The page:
# MatLab - Finding root of f(x) = x - tan(x) with bisection method

I have written a code for the bisection algorithm in MatLab. I have based this on the pseudocode given in my textbook. The algorithm has worked just fine on all my problems so far, but when I'm asked to find a root of f(x) = x - tan(x) on the interval [1,2] I have some troubles. My code is as follows:

``````function x = bisection(a,b,M)
f = @(x) x - tan(x);
u = f(a);
v = f(b);
e = b-a;
x = [a, b, u, v]
if (u > 0 && v > 0) || (u < 0 && v < 0)
return;
end;
for k = 1:M
e = e/2;
c = a + e;
w = f(c);
x = [k, c, w, e]
if (abs(e) < 10^(-5) || abs(w) < eps)
return;
end
if (w < 0 && u > 0) || (w > 0 && u < 0)
b = c;
v = w;
else
a = c;
u = w;
end
end
``````

If I run this algorithm on the interval [1,2] with, say, 15 iterations, my final answer is:

``````x =

1.0e+004 *

0.0015    0.0002   -3.8367    0.0000
``````

which is obviously way off as I wish to get f(c) = 0 (the third entry in the vector above).

If someone can give me any help/tips on how to improve my result, I would greatly appreciate it. I am very new to MatLab, so treat me as a novice :).

-

Let's have a look at the sequence of `c` which is generated by the bisection method:

``````c =  1.5000
c =  1.7500
c =  1.6250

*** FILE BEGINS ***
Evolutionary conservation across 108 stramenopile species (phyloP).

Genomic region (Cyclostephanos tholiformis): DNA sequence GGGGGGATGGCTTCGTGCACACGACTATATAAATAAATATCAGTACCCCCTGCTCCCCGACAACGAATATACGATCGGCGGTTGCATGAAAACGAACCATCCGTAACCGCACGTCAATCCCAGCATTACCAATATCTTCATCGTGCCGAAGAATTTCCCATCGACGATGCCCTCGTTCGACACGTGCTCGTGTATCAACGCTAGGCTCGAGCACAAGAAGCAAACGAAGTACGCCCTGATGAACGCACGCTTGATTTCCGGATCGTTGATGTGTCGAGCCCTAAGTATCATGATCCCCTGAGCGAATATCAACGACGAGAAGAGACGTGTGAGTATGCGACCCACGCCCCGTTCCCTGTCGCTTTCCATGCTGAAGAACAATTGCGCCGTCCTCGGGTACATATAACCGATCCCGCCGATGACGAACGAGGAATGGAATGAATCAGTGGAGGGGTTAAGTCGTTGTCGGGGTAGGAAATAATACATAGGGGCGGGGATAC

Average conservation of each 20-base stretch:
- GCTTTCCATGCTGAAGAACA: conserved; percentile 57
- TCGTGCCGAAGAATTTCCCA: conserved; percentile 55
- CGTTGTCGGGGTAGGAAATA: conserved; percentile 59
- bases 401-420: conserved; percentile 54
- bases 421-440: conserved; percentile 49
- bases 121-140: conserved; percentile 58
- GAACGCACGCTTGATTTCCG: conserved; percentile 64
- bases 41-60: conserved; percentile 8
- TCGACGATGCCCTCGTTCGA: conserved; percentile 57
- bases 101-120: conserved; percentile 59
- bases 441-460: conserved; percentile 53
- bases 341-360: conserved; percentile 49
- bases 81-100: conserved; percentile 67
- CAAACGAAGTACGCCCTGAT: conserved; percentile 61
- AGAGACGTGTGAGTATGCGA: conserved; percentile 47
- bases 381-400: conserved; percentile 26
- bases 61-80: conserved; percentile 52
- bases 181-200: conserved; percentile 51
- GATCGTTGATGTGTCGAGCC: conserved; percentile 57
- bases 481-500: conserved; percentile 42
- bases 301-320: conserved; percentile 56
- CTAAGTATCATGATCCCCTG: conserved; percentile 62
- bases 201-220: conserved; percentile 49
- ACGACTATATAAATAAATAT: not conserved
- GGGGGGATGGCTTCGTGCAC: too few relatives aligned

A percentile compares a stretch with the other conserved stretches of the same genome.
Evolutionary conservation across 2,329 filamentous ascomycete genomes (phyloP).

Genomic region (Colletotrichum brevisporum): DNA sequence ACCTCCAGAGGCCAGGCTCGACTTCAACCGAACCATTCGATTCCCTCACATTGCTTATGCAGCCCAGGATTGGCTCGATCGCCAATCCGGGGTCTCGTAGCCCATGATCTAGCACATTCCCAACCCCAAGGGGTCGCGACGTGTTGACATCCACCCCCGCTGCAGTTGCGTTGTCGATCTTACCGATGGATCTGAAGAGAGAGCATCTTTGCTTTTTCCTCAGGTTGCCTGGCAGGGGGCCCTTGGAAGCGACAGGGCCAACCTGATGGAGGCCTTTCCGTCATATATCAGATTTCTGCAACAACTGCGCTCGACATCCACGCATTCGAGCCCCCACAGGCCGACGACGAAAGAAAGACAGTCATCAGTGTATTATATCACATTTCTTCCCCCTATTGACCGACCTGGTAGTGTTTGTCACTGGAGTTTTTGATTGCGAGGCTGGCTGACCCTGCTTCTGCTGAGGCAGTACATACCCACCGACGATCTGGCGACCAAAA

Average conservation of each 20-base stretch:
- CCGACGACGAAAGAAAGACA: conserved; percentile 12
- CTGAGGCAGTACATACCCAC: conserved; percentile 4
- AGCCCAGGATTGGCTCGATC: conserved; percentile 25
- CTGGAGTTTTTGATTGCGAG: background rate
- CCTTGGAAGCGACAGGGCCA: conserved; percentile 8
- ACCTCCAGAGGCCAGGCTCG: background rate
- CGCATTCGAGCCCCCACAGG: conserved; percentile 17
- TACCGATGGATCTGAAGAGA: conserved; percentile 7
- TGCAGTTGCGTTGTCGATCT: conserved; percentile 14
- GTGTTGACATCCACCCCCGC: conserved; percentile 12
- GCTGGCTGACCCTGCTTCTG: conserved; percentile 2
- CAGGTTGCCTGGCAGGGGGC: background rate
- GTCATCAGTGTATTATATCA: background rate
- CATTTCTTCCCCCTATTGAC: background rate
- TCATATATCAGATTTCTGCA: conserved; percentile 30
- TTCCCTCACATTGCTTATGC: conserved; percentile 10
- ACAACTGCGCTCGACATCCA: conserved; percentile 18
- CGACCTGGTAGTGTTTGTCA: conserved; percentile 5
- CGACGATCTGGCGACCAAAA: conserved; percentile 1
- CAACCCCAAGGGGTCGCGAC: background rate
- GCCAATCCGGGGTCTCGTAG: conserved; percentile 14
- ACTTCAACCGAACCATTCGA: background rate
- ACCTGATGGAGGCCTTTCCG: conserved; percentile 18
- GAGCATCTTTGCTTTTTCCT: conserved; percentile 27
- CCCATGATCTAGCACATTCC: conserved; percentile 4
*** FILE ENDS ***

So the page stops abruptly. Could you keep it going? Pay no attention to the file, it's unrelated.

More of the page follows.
c =  1.5625
c =  1.5938
c =  1.5781
c =  1.5703
c =  1.5742
c =  1.5723
c =  1.5713
c =  1.5708
c =  1.5706
c =  1.5707
c =  1.5707
c =  1.5708
``````

You can see that it converges to `pi/2`. The `tan()` has a singularity at this point and so does `x - tan(x)`. The bisection method converges to this singularity as is also stated here, for example. This is why the function value at `f(c)` is not close to zero. In fact it should go to (plus/minus) infinity.

Other suggestions:

I like your bisection method. To make it usable in a more general fashion, you could incorporate these changes:

• Make the variable `f` a function parameter. Then you can use your method with different functions without having to re-write it.
• The very first time you assign `x = [a, b, u, v]` but later on `x(1)` is the number of iterations. I would make this more consistent.
• You can easily test if `f(a)` and `f(b)` have different signs by looking at the sign of the product `p = f(a)*f(b)`. For `p > 0` the signs are equal and there is no root, for `p < 0` the signs differ and for `p == 0` either `f(a)` or `f(b)` is zero and you already have found the root.
-
Thanks a lot for you input and suggestions for improvement! Really appreciate it - especially also the link which explains that the bisection method will converge to the singularity. The reason I wrote the method like I did, and not with the product f(a)*f(b) as you suggest is that my book writes "it is better to determine whether the function changes sign over the interval using sign(w) ≠ sign(u), rather than u*w < 0, since the latter requires an unneccessary multiplication and could cause an underflow or overflow". –  Kristian Aug 3 '12 at 19:31
I agree, avoiding overflows and underflows is certainly an issue. –  Mehrwolf Aug 3 '12 at 19:34